Graduate School of Engineering, University of Kyoto, Japan
Optically pumped atomic magnetometers (OPAMs) using alkali metal vapors contained in glass cells are capable of measuring extremely small magnetic fields. In recent years, OPAMs operating under spin-exchange relaxation-free (SERF) conditions have reached sensitivities comparable to and even surpassing those of superconducting quantum interference devices (SQUIDs). The most sensitive OPAM has sensitivity in the sub-femto tesla range. In addition, OPAMs have the intrinsic advantage of not requiring cryogenic cooling. Therefore, OPAMs are currently expected to overtake SQUIDs, and the possibilities for magnetoencephalography (MEG) and ultra-low field MRI have been demonstrated.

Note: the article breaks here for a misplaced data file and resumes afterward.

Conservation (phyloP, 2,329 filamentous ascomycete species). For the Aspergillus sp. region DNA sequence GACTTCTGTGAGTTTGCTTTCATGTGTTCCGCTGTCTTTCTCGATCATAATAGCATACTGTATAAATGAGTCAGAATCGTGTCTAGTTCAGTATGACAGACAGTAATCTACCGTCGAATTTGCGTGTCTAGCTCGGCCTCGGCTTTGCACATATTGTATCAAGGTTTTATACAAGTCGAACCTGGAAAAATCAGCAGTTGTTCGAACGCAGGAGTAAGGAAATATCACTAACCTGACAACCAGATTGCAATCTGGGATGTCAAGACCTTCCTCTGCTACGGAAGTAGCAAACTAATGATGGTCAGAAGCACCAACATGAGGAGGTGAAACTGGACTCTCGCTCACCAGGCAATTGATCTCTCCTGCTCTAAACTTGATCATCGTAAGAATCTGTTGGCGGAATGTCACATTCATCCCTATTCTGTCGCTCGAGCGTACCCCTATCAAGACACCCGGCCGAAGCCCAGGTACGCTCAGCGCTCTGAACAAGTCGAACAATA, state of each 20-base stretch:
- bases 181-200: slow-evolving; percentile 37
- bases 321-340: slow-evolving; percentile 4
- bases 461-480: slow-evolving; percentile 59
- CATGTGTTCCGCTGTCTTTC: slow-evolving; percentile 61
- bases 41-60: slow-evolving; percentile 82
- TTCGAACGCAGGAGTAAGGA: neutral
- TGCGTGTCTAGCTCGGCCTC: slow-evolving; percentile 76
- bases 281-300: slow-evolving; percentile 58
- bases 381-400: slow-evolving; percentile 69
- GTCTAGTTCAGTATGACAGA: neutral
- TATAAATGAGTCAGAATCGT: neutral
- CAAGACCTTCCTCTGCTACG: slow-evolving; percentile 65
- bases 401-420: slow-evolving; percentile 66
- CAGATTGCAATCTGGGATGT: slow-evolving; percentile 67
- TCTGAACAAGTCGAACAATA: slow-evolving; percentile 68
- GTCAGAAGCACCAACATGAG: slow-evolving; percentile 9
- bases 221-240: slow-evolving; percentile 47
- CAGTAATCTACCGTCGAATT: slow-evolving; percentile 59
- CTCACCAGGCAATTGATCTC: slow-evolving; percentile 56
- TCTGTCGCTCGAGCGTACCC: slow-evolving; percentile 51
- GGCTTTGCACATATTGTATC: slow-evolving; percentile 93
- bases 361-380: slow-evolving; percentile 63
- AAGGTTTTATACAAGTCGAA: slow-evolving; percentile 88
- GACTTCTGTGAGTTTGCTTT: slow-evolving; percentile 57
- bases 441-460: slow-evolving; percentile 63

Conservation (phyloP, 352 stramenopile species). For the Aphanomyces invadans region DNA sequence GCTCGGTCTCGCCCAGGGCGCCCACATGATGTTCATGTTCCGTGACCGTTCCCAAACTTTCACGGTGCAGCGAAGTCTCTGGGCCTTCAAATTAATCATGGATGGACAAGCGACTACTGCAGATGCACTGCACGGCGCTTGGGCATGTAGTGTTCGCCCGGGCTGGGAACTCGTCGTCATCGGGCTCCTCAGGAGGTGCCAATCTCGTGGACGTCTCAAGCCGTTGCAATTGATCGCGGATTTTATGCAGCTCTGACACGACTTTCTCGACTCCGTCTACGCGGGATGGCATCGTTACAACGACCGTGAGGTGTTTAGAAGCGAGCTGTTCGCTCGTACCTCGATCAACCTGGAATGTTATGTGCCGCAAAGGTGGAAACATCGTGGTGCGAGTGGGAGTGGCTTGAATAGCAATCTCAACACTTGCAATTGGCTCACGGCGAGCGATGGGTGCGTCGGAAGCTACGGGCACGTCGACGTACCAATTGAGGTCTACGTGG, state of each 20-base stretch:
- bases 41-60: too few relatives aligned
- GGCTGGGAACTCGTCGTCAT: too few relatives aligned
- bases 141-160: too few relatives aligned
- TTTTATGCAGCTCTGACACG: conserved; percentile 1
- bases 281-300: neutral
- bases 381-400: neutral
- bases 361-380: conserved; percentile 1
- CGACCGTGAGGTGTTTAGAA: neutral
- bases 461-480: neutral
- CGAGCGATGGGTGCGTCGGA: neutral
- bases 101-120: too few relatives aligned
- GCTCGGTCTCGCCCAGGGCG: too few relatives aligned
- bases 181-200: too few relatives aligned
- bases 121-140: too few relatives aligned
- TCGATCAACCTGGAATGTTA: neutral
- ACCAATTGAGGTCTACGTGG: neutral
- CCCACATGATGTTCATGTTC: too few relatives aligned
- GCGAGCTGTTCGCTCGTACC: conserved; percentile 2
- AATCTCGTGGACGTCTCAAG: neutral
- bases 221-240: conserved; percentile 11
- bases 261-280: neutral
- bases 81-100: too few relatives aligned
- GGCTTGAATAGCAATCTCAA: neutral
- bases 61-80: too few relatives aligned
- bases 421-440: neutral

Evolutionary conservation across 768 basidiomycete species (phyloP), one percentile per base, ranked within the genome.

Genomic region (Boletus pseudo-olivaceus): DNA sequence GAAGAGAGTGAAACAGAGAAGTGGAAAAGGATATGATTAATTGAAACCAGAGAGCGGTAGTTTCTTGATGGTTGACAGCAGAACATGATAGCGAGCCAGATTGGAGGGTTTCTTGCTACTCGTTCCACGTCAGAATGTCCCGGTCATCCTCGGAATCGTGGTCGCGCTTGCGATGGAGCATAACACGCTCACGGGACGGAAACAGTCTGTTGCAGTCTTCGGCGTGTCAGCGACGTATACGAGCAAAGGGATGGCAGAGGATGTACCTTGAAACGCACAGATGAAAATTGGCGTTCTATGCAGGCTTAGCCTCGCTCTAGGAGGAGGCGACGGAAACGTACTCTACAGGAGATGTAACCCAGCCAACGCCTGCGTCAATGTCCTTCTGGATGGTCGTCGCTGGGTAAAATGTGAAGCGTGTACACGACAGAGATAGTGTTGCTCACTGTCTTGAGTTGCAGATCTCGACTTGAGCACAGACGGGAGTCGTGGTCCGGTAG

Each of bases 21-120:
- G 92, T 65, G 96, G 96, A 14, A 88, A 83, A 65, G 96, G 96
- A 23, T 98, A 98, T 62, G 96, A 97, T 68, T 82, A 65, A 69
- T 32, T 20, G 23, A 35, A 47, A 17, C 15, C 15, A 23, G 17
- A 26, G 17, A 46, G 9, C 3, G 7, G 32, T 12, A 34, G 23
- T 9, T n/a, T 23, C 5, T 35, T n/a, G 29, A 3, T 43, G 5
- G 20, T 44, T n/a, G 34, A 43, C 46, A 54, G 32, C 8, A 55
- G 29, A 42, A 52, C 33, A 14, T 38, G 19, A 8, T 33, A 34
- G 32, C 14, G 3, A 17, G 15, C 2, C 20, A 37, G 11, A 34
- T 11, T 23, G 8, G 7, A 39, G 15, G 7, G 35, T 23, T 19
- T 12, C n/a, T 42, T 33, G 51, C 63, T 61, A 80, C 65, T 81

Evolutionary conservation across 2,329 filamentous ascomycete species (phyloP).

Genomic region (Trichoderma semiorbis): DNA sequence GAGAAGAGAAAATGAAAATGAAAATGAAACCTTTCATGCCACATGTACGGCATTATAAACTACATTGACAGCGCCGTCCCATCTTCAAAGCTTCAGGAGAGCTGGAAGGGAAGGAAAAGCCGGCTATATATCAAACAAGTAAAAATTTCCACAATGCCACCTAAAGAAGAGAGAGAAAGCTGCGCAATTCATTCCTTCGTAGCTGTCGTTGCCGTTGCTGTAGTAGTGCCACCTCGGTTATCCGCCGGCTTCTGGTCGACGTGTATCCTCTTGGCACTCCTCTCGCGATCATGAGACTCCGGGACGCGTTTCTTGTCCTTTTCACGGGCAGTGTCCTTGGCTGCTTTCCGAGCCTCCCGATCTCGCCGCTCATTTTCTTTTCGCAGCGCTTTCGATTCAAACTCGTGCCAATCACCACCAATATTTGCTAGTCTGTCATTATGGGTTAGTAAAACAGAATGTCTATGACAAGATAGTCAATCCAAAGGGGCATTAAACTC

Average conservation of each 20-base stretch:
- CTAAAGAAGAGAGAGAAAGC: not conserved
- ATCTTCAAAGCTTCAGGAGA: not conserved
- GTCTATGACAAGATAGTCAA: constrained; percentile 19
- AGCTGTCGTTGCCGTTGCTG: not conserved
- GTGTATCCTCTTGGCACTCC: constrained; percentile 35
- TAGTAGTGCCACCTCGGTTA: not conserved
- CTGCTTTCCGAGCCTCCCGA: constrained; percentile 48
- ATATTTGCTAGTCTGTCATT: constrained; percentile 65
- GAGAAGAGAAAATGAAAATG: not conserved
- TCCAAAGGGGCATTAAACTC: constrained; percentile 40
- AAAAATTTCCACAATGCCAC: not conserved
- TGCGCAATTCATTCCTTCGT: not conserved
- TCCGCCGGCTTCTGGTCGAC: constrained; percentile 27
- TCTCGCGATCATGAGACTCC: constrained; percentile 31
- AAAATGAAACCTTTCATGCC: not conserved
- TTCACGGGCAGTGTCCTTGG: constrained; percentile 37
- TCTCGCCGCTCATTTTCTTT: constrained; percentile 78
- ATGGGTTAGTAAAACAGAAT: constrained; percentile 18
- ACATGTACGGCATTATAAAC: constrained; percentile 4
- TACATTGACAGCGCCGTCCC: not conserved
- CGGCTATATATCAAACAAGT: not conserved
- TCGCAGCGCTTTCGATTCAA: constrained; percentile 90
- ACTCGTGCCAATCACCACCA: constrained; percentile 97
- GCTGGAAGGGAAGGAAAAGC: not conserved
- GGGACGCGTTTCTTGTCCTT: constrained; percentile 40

We have been developing super-sensitive OPAMs since 2006. After describing principles of the OPAM, we introduce our recent results of MEG and NMR/MRI measurements using a portable OPAM module to demonstrate its feasibility as a magnetic sensor towards innovative neuroimaging systems.
Finally, we describe some future research directions of the optical neuroimaging systems. For instance, we plan to detect neural magnetic field dependent (NMFD) changes in MR signals towards a new fMRI. To demonstrate the feasibility of the NMFD-fMRI, we present our results of both simulation and phantom studies using a spin-lock sequence, which is sensitive to oscillating magnetic fields.